– The American Arbitration AssociationAAA – says ODR is used in only a small percentage of all cases settled, but it has seen recent growth. In 2006, 3,000 of the 160,000 cases the AAA handled were done digitally.

ODR, Online dispute resolution is a broad category: Any mediation, ar­bitration or dispute resolution that takes place outside of court and at least partially online qualifies. It differs from alternative dispute res­olution, which refers to processes outside governmental jurisdiction. ODR can mean anything from e-mailing documents and evidence to using videoconferencing to bring the sides together. And it has been most effective in international or long-distance disputes involving technology issues. Continue reading What is (and isn`t) ODR – Online Dispute Resolution?

ICT Strategy of India: an Online Disptute Resolution ODR Perspective

ICT Strategy of India: an Online Disptute Resolution ODR Perspective

The aim of this article is to stress upon the importance of Information and Communication Technology (ICT) for resolving contemporary electronic commerce (e-commerce) and other disputes. The best example of the same is the use of Online Dispute Resolution (ODR) for resolving these disputes and misunderstandings. The Online Dispute Resolution Mechanism (ODRM) is gaining popularity among all the countries of the World, including India. There are, however, certain prerequisites that must be satisfied before ODRM can be effectively established and used in India.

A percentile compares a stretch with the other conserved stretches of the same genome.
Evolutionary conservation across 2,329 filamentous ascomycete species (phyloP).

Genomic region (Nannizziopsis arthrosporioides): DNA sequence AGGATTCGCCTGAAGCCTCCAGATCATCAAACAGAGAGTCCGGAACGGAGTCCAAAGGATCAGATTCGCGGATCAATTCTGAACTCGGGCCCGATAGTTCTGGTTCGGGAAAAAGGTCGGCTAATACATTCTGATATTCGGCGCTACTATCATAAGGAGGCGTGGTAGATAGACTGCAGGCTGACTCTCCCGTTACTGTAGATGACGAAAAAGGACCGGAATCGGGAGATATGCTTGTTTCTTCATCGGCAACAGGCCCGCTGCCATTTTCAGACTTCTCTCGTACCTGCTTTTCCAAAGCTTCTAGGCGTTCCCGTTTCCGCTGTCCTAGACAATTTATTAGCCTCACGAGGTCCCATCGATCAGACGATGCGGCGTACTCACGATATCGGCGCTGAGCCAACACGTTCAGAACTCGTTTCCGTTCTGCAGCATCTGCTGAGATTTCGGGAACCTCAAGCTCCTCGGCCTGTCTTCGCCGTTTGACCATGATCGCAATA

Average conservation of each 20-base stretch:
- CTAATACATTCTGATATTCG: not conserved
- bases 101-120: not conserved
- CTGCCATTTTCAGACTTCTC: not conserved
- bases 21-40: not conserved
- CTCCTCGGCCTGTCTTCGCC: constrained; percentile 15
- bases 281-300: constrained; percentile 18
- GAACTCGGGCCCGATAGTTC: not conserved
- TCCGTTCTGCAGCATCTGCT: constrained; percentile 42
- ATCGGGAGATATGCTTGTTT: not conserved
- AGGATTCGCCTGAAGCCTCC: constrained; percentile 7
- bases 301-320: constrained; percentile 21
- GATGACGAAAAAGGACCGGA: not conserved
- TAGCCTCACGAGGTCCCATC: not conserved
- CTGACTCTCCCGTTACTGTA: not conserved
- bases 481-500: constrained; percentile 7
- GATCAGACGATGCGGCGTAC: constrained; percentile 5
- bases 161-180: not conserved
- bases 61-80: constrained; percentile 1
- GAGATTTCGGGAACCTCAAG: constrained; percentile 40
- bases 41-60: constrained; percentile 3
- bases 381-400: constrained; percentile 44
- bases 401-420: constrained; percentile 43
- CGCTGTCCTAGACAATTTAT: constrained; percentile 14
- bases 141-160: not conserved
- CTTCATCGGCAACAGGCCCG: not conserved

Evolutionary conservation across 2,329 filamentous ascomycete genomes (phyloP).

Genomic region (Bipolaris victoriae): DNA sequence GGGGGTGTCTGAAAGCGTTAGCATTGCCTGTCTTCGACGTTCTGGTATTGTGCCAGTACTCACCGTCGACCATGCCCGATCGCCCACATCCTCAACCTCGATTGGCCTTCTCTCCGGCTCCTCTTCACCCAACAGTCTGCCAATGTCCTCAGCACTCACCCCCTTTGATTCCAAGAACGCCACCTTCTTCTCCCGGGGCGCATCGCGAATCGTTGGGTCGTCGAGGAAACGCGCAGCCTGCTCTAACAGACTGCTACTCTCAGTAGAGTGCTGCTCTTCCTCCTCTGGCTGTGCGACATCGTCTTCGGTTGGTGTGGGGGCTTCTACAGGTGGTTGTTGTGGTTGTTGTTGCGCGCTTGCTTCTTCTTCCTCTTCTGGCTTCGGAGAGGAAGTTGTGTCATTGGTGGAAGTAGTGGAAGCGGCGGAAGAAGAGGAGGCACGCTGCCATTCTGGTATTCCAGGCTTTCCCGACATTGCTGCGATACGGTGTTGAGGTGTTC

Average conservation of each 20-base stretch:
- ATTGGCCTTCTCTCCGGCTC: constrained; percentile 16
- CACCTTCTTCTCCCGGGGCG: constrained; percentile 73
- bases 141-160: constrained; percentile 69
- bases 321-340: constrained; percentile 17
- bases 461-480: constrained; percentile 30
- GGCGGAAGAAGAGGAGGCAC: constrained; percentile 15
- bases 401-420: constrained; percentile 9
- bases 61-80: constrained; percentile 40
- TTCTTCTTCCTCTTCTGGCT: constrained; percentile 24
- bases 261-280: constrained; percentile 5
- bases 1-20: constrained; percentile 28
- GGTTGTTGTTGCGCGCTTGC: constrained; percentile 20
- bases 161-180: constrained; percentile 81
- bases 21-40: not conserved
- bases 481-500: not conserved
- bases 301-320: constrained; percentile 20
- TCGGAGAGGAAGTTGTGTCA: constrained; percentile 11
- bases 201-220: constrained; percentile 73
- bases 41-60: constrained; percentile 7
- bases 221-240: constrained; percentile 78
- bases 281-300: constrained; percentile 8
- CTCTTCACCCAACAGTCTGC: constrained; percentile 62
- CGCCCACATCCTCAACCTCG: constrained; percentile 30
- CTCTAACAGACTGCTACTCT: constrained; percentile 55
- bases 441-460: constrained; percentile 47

I. Introduction

In the present globalised and decentralised world, India cannot afford to keep its economy closed and secluded. Thus, an interaction between Indian economy and world’s economy is inevitable. That is not a big problem. The real problem is to make Indian economy an efficient and competitive economy. Though there are many indicators for measuring the strengths and weaknesses of an economy, but the ICT strategy of a nation is very crucial to put it on a global map. It is very important that the ICT strategy and policies of a nation must not only be suitable but should also believe in a “holistic application and implementation”. The ICT strategy and policy of a nation cannot afford to keep the different components of ICT[1] separate. Their amalgamation and supplementation must be done at a priority basis otherwise the ICT strategy and policy will not bring the desired results.[2] The present ICT strategy and policies of India are deficient and defective.[3] It must be appreciated that the ICT is directly related to International Trade, more particularly e-commerce. Thus, when the Indian economy will be integrated with the Global economy certain disputes are bound to be there. We cannot use the traditional litigation methods to resolve those disputes. That will only put more pressure on the already overburdened courts. The fact is that the increasing backlog of cases is posing a big threat to our judicial system. The same was even more in the early 90 but due to the computerisation process in the Supreme Court and other courts that was reduced to a great extent. However, the backlog is still alarming.[4] This is because mere computerisation of Courts or other Constitutional offices will not make much difference. What we need is a will and desire to use the same for speedy disposal of various assignments. There is a lack of training among Judges regarding use of Information Technology (IT). We need a sound training of Judges first before we wish to capatilise the benefits of IT. A good initiative has already been taken by the Supreme Court.[5] However, the same appears to be dormant for the time being. Thus, we need a public initiative as well.[6] Besides, the use of ICT for ODR purposes is also inevitable due to the mandates of the “right to speedy trial” that is provided by the Constitution of India. Continue reading ICT Strategy of India: an Online Disptute Resolution ODR Perspective